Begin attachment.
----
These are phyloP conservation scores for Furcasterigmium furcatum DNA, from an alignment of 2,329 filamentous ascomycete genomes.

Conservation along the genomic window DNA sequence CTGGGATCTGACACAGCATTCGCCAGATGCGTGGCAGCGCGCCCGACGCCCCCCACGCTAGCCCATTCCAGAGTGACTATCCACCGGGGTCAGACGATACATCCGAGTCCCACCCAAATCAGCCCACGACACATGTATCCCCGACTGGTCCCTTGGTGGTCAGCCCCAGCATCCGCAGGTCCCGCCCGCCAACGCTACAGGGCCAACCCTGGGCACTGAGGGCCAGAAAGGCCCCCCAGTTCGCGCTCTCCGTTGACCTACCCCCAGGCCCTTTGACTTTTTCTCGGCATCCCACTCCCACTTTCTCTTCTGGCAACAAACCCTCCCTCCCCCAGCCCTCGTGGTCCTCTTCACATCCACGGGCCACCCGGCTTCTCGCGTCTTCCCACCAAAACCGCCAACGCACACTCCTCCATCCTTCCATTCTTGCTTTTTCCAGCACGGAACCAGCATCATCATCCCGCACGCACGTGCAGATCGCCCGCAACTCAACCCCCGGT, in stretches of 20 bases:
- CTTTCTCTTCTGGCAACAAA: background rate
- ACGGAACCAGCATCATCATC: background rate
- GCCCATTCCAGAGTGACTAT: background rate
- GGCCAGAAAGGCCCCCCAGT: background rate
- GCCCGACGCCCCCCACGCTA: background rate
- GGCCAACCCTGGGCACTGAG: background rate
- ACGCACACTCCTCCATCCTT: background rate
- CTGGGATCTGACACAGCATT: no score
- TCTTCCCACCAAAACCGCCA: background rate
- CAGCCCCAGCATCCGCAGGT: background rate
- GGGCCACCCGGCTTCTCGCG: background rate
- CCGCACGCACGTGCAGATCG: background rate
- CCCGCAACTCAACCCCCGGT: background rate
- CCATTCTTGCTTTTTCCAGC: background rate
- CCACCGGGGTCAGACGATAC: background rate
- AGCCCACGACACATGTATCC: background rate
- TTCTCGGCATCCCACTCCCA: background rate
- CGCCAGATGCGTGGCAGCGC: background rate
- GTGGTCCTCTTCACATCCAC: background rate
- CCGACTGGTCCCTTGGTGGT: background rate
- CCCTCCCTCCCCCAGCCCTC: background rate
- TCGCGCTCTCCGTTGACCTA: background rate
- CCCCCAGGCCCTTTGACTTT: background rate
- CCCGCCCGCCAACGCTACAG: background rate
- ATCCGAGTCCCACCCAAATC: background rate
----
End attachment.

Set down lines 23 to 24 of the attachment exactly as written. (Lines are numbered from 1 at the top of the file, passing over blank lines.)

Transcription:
- CCCTCCCTCCCCCAGCCCTC: background rate
- TCGCGCTCTCCGTTGACCTA: background rate